13 Pros and Cons of Living in Belarus

Updated On October 9, 2023

Belarus is a landlocked, eastern European country.

The country is known for several things, including the fact that it is one of the poorest countries in Europe by total wealth, its potato-producing industry, and the manufacturing of world-class tractors for farming.

It is also one of the last European countries ruled by a dictator: Alexander Lukashenko.

According to Statista, there was a steady incline of immigration into the country from 2000 to 2019, with approximately 275,000 new immigrants in 2019.

When considering the pros of moving to Belarus, such as clean cities, friendly people, and rich history and culture, it’s easy to understand why many Europeans choose to call Belarus home.


Pros of Living in Belarus

1. Standard of living

Locals and ex-pats, living in Belarus, enjoy an above-average standard of living.

The cost of living in Belarus is significantly lower than that of most western European countries.

The cost of living in Belarus is 50.57% lower than in the United States.

In addition, the cost of rent in Belarus is 78.71% lower than in the United States.

Furthermore, the estimated living costs of a family of four, without rent is $1,815.84 per month, and $499.81 for a single person, without rent.

Basic utilities cost around $60 per month, childcare is $500 per month, and international school will cost around $6,000 per month.

A one-bedroom apartment is around $355.54 and a three-bedroom apartment in the city center is approximately $669.56.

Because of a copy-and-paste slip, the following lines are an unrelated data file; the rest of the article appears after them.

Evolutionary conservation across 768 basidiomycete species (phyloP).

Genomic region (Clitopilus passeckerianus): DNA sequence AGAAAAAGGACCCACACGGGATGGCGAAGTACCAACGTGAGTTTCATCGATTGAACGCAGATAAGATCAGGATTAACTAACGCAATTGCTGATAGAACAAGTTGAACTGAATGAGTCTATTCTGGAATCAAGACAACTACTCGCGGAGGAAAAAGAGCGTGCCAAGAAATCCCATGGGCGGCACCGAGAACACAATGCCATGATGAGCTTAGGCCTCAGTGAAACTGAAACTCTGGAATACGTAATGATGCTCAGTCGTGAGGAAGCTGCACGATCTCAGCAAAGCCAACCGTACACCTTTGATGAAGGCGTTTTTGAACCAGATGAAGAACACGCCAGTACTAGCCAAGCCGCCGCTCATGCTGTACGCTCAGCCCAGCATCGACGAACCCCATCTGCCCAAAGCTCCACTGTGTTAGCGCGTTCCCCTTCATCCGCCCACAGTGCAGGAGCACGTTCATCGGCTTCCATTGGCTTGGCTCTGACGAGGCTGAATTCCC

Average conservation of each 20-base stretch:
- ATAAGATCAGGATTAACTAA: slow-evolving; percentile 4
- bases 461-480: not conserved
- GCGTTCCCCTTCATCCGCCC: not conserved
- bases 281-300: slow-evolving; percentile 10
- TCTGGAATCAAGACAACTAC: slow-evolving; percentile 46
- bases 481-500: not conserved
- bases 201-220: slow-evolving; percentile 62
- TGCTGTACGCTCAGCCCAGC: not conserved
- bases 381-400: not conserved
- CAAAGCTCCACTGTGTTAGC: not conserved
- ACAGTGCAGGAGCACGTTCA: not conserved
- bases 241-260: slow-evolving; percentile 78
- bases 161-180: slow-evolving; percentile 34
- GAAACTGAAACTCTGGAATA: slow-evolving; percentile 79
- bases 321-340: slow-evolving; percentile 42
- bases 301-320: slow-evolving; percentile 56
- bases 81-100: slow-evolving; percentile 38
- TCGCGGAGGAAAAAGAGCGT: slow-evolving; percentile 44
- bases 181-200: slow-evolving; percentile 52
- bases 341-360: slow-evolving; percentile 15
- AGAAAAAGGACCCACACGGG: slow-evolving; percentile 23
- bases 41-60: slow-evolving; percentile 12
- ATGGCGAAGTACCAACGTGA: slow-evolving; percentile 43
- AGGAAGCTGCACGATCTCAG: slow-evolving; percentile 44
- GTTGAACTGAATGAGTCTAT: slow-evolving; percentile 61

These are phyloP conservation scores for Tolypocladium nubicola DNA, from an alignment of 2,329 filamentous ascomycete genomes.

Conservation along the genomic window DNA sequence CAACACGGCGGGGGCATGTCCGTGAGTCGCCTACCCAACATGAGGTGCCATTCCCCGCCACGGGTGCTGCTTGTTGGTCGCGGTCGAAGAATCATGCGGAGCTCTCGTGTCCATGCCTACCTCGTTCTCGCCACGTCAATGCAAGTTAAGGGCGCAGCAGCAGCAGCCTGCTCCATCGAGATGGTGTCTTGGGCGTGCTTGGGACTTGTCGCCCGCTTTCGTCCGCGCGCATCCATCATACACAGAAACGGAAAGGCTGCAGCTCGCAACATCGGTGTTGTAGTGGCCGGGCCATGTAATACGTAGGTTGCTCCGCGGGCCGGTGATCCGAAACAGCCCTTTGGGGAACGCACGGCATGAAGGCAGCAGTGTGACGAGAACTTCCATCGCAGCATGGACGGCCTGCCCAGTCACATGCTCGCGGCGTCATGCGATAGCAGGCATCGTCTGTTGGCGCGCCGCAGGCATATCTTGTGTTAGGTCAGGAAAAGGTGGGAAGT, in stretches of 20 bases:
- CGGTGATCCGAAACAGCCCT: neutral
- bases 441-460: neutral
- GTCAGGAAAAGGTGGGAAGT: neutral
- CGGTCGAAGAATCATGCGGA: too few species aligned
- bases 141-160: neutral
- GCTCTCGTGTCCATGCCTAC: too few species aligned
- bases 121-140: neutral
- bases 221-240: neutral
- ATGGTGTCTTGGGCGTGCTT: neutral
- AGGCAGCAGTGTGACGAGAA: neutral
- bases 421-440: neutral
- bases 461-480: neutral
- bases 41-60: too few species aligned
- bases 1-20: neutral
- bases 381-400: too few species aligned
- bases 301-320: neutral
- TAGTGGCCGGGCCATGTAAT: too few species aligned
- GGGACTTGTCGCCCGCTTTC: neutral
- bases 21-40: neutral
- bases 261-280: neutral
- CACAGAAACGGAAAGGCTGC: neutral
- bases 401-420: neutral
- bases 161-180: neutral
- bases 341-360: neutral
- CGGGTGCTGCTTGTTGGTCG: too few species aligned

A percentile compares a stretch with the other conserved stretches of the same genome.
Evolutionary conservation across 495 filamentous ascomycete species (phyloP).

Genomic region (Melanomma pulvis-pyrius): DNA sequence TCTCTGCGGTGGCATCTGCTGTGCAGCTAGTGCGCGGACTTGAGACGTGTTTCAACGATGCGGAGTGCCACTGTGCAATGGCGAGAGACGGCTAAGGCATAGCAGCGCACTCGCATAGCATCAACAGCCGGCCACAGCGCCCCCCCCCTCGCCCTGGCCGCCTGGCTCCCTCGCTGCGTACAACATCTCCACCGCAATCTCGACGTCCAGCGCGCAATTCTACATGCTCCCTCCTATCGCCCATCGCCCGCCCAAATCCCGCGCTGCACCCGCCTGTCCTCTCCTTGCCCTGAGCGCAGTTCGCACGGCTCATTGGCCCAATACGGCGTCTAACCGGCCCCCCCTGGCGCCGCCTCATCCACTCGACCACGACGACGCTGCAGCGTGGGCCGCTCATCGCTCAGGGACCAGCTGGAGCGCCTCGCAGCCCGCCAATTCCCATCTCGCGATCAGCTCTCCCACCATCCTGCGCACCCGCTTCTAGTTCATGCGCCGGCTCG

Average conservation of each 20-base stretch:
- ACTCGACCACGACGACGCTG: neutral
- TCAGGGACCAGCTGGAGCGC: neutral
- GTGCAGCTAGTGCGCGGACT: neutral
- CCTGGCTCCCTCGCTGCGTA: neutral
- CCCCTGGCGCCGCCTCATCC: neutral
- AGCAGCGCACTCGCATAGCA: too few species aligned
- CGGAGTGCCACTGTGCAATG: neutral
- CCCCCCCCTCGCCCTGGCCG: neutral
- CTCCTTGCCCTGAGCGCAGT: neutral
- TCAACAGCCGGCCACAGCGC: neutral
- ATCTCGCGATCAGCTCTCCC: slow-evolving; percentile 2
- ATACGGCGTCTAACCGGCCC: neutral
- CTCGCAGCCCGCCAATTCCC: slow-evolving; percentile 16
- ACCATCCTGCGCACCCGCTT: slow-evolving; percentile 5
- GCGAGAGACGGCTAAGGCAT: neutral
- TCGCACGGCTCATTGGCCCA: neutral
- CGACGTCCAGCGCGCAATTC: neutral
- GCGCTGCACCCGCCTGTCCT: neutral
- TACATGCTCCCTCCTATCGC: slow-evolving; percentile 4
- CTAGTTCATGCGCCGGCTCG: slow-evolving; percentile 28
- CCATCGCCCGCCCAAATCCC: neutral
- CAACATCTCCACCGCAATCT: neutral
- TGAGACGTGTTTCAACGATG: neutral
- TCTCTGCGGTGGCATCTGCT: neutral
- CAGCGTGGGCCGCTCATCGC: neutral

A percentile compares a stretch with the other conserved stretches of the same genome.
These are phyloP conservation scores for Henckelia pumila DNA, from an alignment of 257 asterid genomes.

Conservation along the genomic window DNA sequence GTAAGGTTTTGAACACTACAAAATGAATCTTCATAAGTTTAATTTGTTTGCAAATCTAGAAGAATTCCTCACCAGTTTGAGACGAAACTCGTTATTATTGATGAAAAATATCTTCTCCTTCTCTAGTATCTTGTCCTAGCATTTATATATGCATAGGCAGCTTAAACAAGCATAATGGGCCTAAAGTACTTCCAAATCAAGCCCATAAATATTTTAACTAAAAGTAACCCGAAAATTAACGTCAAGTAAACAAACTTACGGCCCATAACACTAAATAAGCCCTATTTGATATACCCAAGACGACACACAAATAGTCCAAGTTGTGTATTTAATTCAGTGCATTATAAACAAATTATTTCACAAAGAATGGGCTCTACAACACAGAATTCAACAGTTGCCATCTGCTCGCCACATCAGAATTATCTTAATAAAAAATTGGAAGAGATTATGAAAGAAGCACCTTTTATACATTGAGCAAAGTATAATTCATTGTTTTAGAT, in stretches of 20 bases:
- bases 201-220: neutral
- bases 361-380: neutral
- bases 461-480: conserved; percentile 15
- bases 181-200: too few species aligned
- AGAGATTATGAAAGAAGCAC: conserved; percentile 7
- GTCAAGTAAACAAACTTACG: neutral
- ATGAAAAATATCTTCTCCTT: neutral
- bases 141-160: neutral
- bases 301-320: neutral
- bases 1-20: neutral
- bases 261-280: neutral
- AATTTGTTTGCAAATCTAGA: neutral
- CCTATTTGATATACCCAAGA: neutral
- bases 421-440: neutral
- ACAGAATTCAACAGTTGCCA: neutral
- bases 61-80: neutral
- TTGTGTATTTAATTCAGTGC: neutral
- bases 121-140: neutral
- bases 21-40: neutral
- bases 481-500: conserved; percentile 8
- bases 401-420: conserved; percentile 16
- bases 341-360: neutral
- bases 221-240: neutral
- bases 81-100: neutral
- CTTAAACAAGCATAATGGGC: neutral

The cost of everyday living is much less expensive in Belarus than in most other European countries, and it is this fact that may entice Europeans and ex-pats from other parts of the world to settle in Belarus. 

2. Climate

Belarus has a temperate continental climate.

There are four distinct seasons in the country.

Summers are warm and comfortable, winters are long and cold, and fall and spring months are mild.

During the spring and summer months, you can expect on-and-off rain showers.

And, during fall, there is constant rain. Fall is a very wet season in Belarus. 

Winters often see temperatures drop below freezing point and the country is covered in a blanket of white snow for most of the winter season, which runs from December through February.

November and March are marked by both rainfall and snow.

For candidates who would like to experience four seasons with climates that do not extend into extreme weather conditions, Belarus is the perfect destination. 

3. Healthcare

The country ranked 98 out of 100 on the Social Progress Index for medical care.

This score is on par with other first-world countries like the US, the UK, Australia, and Germany.

The country has excellent healthcare and residents can choose to participate in free or paid healthcare.

Both free and paid healthcare offer the same world-class service, with the exception that you may have a short wait time at a doctor’s office, hospital, or another healthcare facility when you opt for free healthcare. 

Residents may seek assistance from any free healthcare provider, and, should they not be satisfied, may opt to consult a paid healthcare provider. 

4. Leisure time

In Belarus, a lot of emphases is placed on leisure time and its value.

What this translates to, is the fact that whatever you do to fill your free time, no matter how niche the market, chances are, you’ll find a facility or a group that offers that particular hobby. 

Most of the more metropolitan cities offer a wide range of activities and experiences for adults, such as world-class theater shows, Broadway shows, and other forms of entertainment.

But, if that is not up your alley, there are a host of other activities that are fun for the whole family to participate in. 

5. Transportation

Belarus has a well-developed transportation system.

Tourists and residents of the country need not worry about transport if they live in Belarus and don’t own a vehicle.